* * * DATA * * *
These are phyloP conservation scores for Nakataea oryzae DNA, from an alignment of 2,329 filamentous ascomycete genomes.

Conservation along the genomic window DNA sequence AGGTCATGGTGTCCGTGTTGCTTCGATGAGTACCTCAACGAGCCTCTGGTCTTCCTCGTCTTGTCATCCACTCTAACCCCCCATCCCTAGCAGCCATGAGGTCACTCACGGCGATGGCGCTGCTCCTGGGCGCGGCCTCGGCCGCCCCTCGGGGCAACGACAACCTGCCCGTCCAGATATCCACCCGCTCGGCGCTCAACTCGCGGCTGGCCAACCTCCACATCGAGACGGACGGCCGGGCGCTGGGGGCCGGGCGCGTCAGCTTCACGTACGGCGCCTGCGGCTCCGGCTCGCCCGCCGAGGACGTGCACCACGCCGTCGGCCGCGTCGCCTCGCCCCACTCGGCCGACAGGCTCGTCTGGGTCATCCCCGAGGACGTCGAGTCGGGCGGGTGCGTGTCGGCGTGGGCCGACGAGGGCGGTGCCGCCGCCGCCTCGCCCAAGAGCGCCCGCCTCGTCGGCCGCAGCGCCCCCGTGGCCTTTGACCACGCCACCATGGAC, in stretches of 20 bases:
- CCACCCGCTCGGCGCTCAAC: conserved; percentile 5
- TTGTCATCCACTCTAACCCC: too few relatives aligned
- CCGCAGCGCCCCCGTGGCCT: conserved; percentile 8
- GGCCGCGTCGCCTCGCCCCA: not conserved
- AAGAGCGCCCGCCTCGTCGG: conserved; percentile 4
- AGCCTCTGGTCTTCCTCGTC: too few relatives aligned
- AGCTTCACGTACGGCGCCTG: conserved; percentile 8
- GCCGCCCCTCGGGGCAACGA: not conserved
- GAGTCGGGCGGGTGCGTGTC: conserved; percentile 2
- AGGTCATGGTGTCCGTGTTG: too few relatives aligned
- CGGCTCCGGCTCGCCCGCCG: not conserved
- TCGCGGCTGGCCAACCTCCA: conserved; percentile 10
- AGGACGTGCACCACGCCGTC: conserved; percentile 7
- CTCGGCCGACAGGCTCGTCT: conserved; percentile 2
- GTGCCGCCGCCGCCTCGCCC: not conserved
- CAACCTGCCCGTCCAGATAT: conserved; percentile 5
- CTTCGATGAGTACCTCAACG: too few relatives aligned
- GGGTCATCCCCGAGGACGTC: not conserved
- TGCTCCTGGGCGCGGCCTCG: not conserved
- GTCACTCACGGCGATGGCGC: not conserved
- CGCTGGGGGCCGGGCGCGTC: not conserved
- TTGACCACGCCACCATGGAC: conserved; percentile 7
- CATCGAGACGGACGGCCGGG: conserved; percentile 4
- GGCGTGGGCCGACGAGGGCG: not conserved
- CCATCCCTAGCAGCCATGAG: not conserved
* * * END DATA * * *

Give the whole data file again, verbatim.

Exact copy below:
These are phyloP conservation scores for Nakataea oryzae DNA, from an alignment of 2,329 filamentous ascomycete genomes.

Conservation along the genomic window DNA sequence AGGTCATGGTGTCCGTGTTGCTTCGATGAGTACCTCAACGAGCCTCTGGTCTTCCTCGTCTTGTCATCCACTCTAACCCCCCATCCCTAGCAGCCATGAGGTCACTCACGGCGATGGCGCTGCTCCTGGGCGCGGCCTCGGCCGCCCCTCGGGGCAACGACAACCTGCCCGTCCAGATATCCACCCGCTCGGCGCTCAACTCGCGGCTGGCCAACCTCCACATCGAGACGGACGGCCGGGCGCTGGGGGCCGGGCGCGTCAGCTTCACGTACGGCGCCTGCGGCTCCGGCTCGCCCGCCGAGGACGTGCACCACGCCGTCGGCCGCGTCGCCTCGCCCCACTCGGCCGACAGGCTCGTCTGGGTCATCCCCGAGGACGTCGAGTCGGGCGGGTGCGTGTCGGCGTGGGCCGACGAGGGCGGTGCCGCCGCCGCCTCGCCCAAGAGCGCCCGCCTCGTCGGCCGCAGCGCCCCCGTGGCCTTTGACCACGCCACCATGGAC, in stretches of 20 bases:
- CCACCCGCTCGGCGCTCAAC: conserved; percentile 5
- TTGTCATCCACTCTAACCCC: too few relatives aligned
- CCGCAGCGCCCCCGTGGCCT: conserved; percentile 8
- GGCCGCGTCGCCTCGCCCCA: not conserved
- AAGAGCGCCCGCCTCGTCGG: conserved; percentile 4
- AGCCTCTGGTCTTCCTCGTC: too few relatives aligned
- AGCTTCACGTACGGCGCCTG: conserved; percentile 8
- GCCGCCCCTCGGGGCAACGA: not conserved
- GAGTCGGGCGGGTGCGTGTC: conserved; percentile 2
- AGGTCATGGTGTCCGTGTTG: too few relatives aligned
- CGGCTCCGGCTCGCCCGCCG: not conserved
- TCGCGGCTGGCCAACCTCCA: conserved; percentile 10
- AGGACGTGCACCACGCCGTC: conserved; percentile 7
- CTCGGCCGACAGGCTCGTCT: conserved; percentile 2
- GTGCCGCCGCCGCCTCGCCC: not conserved
- CAACCTGCCCGTCCAGATAT: conserved; percentile 5
- CTTCGATGAGTACCTCAACG: too few relatives aligned
- GGGTCATCCCCGAGGACGTC: not conserved
- TGCTCCTGGGCGCGGCCTCG: not conserved
- GTCACTCACGGCGATGGCGC: not conserved
- CGCTGGGGGCCGGGCGCGTC: not conserved
- TTGACCACGCCACCATGGAC: conserved; percentile 7
- CATCGAGACGGACGGCCGGG: conserved; percentile 4
- GGCGTGGGCCGACGAGGGCG: not conserved
- CCATCCCTAGCAGCCATGAG: not conserved